iv: when oh when will the radically unaligned bond-girl be driven to crime-empire revenge by the fact that her famiy’s livelihood was wrecked when bond’s aston martin smashed through their peasant market fruit-stall and sent oranges tumbling all over the street? this is u&k for honeychile rider in the versioned dr no

  5. 5

    another thing:
    we ran a piece in S&S, years ago, by a hollywood thriller scriptwriter called larry something [yes i *could* look it up], who claimed that the bond movies invented a particular flavour of in-action flippancy subsquently omnipresent in action thrillers (cf eg die hard)… well the craig bond very nearly dispenses ENTIRELY with this (admitted very tired) shtick, except in bond’s relationship with M (where he uses an elliptical version of them as a kind of euphemism, for when he’s actually gone and done the double-0 thing again, unhelpfully to her)

    ps there is one great “M stands from Mum” joke

  6. 6
    Pete on 2 Nov 2008 #

    M for Mum treats him like an oh-oh-seven year old.

    Thinking about the action flippancy put me in mind of proto-bond figures such as Hannay, The Saint etc – who have a degree of stiff upper lipped reserve in their action sequences if not the pithy one liners. In their world, and in the world of the unorthodox army captains of the war films of the fifties (think David Niven) the time for the pithy put down was usually against the pig-headedness of authority (which Bond still does).

    Another area to look at would be Westerns. You be able to deliver the cold pay-off, the hero needs to be unruffled. Craig’s Bond, whilst cool as a cucumber is also covered in masonry dust and out of breath. The pay-off line works well after a coldly efficient shooting – and for some reason the amoral callous cowboy seems to fit the role (did John Wayne ever spit out one liners)?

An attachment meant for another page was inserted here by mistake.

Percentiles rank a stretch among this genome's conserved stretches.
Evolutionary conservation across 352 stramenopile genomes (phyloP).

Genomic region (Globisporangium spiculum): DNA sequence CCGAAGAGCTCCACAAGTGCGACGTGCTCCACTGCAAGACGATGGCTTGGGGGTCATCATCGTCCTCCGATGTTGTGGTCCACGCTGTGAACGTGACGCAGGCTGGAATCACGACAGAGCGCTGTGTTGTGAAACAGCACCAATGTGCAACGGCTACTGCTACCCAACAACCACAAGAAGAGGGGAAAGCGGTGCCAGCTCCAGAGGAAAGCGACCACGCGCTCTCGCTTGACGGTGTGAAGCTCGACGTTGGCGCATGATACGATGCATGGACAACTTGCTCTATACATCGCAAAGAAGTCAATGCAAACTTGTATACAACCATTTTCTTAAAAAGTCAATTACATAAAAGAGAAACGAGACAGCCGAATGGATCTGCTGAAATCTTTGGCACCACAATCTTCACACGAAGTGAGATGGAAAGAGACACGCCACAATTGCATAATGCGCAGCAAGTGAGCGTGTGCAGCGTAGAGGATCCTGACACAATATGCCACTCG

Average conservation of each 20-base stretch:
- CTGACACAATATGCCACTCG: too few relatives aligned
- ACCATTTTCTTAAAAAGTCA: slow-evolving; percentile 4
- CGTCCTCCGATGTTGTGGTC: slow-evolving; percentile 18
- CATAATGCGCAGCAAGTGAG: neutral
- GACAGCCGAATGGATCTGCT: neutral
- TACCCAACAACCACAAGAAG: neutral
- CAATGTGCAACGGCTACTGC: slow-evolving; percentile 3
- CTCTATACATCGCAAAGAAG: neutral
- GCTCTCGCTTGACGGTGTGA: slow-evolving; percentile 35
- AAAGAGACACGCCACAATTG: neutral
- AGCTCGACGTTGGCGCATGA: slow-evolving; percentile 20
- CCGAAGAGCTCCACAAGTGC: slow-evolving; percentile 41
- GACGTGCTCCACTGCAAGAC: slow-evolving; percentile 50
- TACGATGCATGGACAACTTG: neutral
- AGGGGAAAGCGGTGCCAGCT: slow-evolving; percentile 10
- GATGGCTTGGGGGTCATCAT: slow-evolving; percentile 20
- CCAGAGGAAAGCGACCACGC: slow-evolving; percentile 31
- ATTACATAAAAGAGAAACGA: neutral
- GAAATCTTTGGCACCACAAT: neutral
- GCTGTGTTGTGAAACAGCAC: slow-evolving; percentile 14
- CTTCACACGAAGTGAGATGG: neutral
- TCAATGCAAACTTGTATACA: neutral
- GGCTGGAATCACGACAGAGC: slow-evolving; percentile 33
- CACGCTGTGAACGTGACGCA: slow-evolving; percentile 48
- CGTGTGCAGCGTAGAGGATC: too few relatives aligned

7. 7
    Tracer Hand on 3 Nov 2008 #

    that the pithy bon mot seems to be falling away maybe isn’t surprising since they are wrapped up in bond-the-gentleman-spy, debauched sophisticate, a mode of being that seems to have rather quickly been usurped by the kind of ruthless yet conflicted killing machine that bourne and statham have made so much money with.

    my major disappointment with this movie is that the producers appear to have forgotten that bond isn’t jack bauer, he’s a SPY, with all the delicious pretending that is supposed to go with that word. bond’s insouciant “whatever”ing of his cover story was funny, but showed just how little the usual pleasures of spycraft seem to interest the franchise these days. i mean, bond thinks nothing of arriving at his swanky hotel covered in sand and blood! there must have been a washroom somewhere between the edge of the desert and the ritz.

  8. 8
    Tracer Hand on 3 Nov 2008 #

    to shamelessly follow myself up here, the contrast with casino royale is interesting. bond is re-presented as a pugilist outsider, a comprehensive school boy, who must LEARN HOW TO BE BOND. there’s a deep thrill in watching him put on that tuxedo, examine himself, and thinking “yeah – i could pass.”

    in this one, he pretty much just hunkers down to business and gets on with the job. there is indeed “something horribly efficient” about him. but all those role-playing moments have been lost. he seems to care very little about himself and still less about taking pleasure in life. so it comes as a weird shock when this new bourne-bond turns up his nose at the fleabag hotel in bolivia, demanding a more sumptuous suite. the bond of QoS wouldn’t really give a sh*t where he slept.

  9. 9
    Paula Woosman on 4 Nov 2008 #

    In reply to “pˆnk s lord sükråt cunctør” (yeah – I cut and pasted, so what?)

    Quantum of Solace, the film, takes the following things from the short story: the title, and James Bond. apart from that they are unrelated.

  10. 10

    yes i know that paula — what i meant by “short-story get-out clause” is that QoS, by not being faithful to the written original, need not stop them doing a relatively faithful* version of live and let die (as per book canon) or dr no (as per film canon) next — so which will it be?

    *ie as faithful as the new casino royale is to the original